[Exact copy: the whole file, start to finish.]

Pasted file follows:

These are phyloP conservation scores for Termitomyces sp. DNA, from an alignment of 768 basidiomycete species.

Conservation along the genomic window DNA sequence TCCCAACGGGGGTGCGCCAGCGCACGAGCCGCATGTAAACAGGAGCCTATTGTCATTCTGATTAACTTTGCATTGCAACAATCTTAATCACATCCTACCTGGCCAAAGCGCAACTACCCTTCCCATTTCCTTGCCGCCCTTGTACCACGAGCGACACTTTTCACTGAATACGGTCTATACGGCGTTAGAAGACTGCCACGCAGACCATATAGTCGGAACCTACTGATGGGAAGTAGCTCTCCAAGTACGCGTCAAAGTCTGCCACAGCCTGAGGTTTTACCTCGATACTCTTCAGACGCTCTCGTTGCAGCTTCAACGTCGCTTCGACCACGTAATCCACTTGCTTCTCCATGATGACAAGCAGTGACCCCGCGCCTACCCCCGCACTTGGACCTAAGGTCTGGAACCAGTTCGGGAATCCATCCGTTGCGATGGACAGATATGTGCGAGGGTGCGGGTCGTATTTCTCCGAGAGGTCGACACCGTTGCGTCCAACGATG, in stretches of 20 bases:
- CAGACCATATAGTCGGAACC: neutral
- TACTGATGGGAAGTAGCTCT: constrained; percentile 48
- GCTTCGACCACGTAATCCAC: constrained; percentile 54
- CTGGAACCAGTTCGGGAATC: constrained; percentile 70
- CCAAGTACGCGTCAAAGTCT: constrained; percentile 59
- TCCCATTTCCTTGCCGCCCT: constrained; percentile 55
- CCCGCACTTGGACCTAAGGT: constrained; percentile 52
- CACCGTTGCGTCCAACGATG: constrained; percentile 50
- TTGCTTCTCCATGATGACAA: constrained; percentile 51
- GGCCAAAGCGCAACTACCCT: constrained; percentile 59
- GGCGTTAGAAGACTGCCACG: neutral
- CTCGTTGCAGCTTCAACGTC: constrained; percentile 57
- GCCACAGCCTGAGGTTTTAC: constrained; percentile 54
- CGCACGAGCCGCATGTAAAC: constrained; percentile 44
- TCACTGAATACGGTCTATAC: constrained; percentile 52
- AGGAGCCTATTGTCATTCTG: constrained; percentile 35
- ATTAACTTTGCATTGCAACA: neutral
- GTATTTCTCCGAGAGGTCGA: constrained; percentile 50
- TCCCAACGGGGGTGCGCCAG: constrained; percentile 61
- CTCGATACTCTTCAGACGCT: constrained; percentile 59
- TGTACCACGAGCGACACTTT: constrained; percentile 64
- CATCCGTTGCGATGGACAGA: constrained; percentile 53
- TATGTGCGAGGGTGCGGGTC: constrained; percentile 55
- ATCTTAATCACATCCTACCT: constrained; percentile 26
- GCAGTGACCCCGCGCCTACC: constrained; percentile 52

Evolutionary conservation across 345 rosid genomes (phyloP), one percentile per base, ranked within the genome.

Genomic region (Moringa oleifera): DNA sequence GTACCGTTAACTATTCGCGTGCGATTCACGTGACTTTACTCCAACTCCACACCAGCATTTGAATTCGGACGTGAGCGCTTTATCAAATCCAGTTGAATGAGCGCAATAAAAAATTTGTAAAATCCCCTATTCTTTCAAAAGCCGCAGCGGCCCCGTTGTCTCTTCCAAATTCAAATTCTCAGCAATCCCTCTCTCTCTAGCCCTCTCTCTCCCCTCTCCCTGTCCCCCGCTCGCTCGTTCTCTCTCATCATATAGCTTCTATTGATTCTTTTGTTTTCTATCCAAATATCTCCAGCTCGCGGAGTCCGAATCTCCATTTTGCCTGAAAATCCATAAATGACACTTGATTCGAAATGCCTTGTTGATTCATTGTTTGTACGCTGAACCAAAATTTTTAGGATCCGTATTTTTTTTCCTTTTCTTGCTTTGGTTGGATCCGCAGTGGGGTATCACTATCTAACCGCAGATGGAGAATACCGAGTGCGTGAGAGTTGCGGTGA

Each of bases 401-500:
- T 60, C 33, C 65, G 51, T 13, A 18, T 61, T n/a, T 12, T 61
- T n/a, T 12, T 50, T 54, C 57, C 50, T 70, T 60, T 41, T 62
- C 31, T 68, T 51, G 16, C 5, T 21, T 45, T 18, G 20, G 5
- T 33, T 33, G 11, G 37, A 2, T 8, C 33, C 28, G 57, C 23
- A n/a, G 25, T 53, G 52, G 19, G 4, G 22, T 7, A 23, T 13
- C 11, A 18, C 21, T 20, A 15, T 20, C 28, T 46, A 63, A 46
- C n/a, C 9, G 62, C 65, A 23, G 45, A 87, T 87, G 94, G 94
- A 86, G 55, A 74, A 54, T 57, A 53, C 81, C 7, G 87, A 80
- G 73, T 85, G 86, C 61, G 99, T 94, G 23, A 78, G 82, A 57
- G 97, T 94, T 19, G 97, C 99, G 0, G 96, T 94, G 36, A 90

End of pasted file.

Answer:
These are phyloP conservation scores for Termitomyces sp. DNA, from an alignment of 768 basidiomycete species.

Conservation along the genomic window DNA sequence TCCCAACGGGGGTGCGCCAGCGCACGAGCCGCATGTAAACAGGAGCCTATTGTCATTCTGATTAACTTTGCATTGCAACAATCTTAATCACATCCTACCTGGCCAAAGCGCAACTACCCTTCCCATTTCCTTGCCGCCCTTGTACCACGAGCGACACTTTTCACTGAATACGGTCTATACGGCGTTAGAAGACTGCCACGCAGACCATATAGTCGGAACCTACTGATGGGAAGTAGCTCTCCAAGTACGCGTCAAAGTCTGCCACAGCCTGAGGTTTTACCTCGATACTCTTCAGACGCTCTCGTTGCAGCTTCAACGTCGCTTCGACCACGTAATCCACTTGCTTCTCCATGATGACAAGCAGTGACCCCGCGCCTACCCCCGCACTTGGACCTAAGGTCTGGAACCAGTTCGGGAATCCATCCGTTGCGATGGACAGATATGTGCGAGGGTGCGGGTCGTATTTCTCCGAGAGGTCGACACCGTTGCGTCCAACGATG, in stretches of 20 bases:
- CAGACCATATAGTCGGAACC: neutral
- TACTGATGGGAAGTAGCTCT: constrained; percentile 48
- GCTTCGACCACGTAATCCAC: constrained; percentile 54
- CTGGAACCAGTTCGGGAATC: constrained; percentile 70
- CCAAGTACGCGTCAAAGTCT: constrained; percentile 59
- TCCCATTTCCTTGCCGCCCT: constrained; percentile 55
- CCCGCACTTGGACCTAAGGT: constrained; percentile 52
- CACCGTTGCGTCCAACGATG: constrained; percentile 50
- TTGCTTCTCCATGATGACAA: constrained; percentile 51
- GGCCAAAGCGCAACTACCCT: constrained; percentile 59
- GGCGTTAGAAGACTGCCACG: neutral
- CTCGTTGCAGCTTCAACGTC: constrained; percentile 57
- GCCACAGCCTGAGGTTTTAC: constrained; percentile 54
- CGCACGAGCCGCATGTAAAC: constrained; percentile 44
- TCACTGAATACGGTCTATAC: constrained; percentile 52
- AGGAGCCTATTGTCATTCTG: constrained; percentile 35
- ATTAACTTTGCATTGCAACA: neutral
- GTATTTCTCCGAGAGGTCGA: constrained; percentile 50
- TCCCAACGGGGGTGCGCCAG: constrained; percentile 61
- CTCGATACTCTTCAGACGCT: constrained; percentile 59
- TGTACCACGAGCGACACTTT: constrained; percentile 64
- CATCCGTTGCGATGGACAGA: constrained; percentile 53
- TATGTGCGAGGGTGCGGGTC: constrained; percentile 55
- ATCTTAATCACATCCTACCT: constrained; percentile 26
- GCAGTGACCCCGCGCCTACC: constrained; percentile 52

Evolutionary conservation across 345 rosid genomes (phyloP), one percentile per base, ranked within the genome.

Genomic region (Moringa oleifera): DNA sequence GTACCGTTAACTATTCGCGTGCGATTCACGTGACTTTACTCCAACTCCACACCAGCATTTGAATTCGGACGTGAGCGCTTTATCAAATCCAGTTGAATGAGCGCAATAAAAAATTTGTAAAATCCCCTATTCTTTCAAAAGCCGCAGCGGCCCCGTTGTCTCTTCCAAATTCAAATTCTCAGCAATCCCTCTCTCTCTAGCCCTCTCTCTCCCCTCTCCCTGTCCCCCGCTCGCTCGTTCTCTCTCATCATATAGCTTCTATTGATTCTTTTGTTTTCTATCCAAATATCTCCAGCTCGCGGAGTCCGAATCTCCATTTTGCCTGAAAATCCATAAATGACACTTGATTCGAAATGCCTTGTTGATTCATTGTTTGTACGCTGAACCAAAATTTTTAGGATCCGTATTTTTTTTCCTTTTCTTGCTTTGGTTGGATCCGCAGTGGGGTATCACTATCTAACCGCAGATGGAGAATACCGAGTGCGTGAGAGTTGCGGTGA

Each of bases 401-500:
- T 60, C 33, C 65, G 51, T 13, A 18, T 61, T n/a, T 12, T 61
- T n/a, T 12, T 50, T 54, C 57, C 50, T 70, T 60, T 41, T 62
- C 31, T 68, T 51, G 16, C 5, T 21, T 45, T 18, G 20, G 5
- T 33, T 33, G 11, G 37, A 2, T 8, C 33, C 28, G 57, C 23
- A n/a, G 25, T 53, G 52, G 19, G 4, G 22, T 7, A 23, T 13
- C 11, A 18, C 21, T 20, A 15, T 20, C 28, T 46, A 63, A 46
- C n/a, C 9, G 62, C 65, A 23, G 45, A 87, T 87, G 94, G 94
- A 86, G 55, A 74, A 54, T 57, A 53, C 81, C 7, G 87, A 80
- G 73, T 85, G 86, C 61, G 99, T 94, G 23, A 78, G 82, A 57
- G 97, T 94, T 19, G 97, C 99, G 0, G 96, T 94, G 36, A 90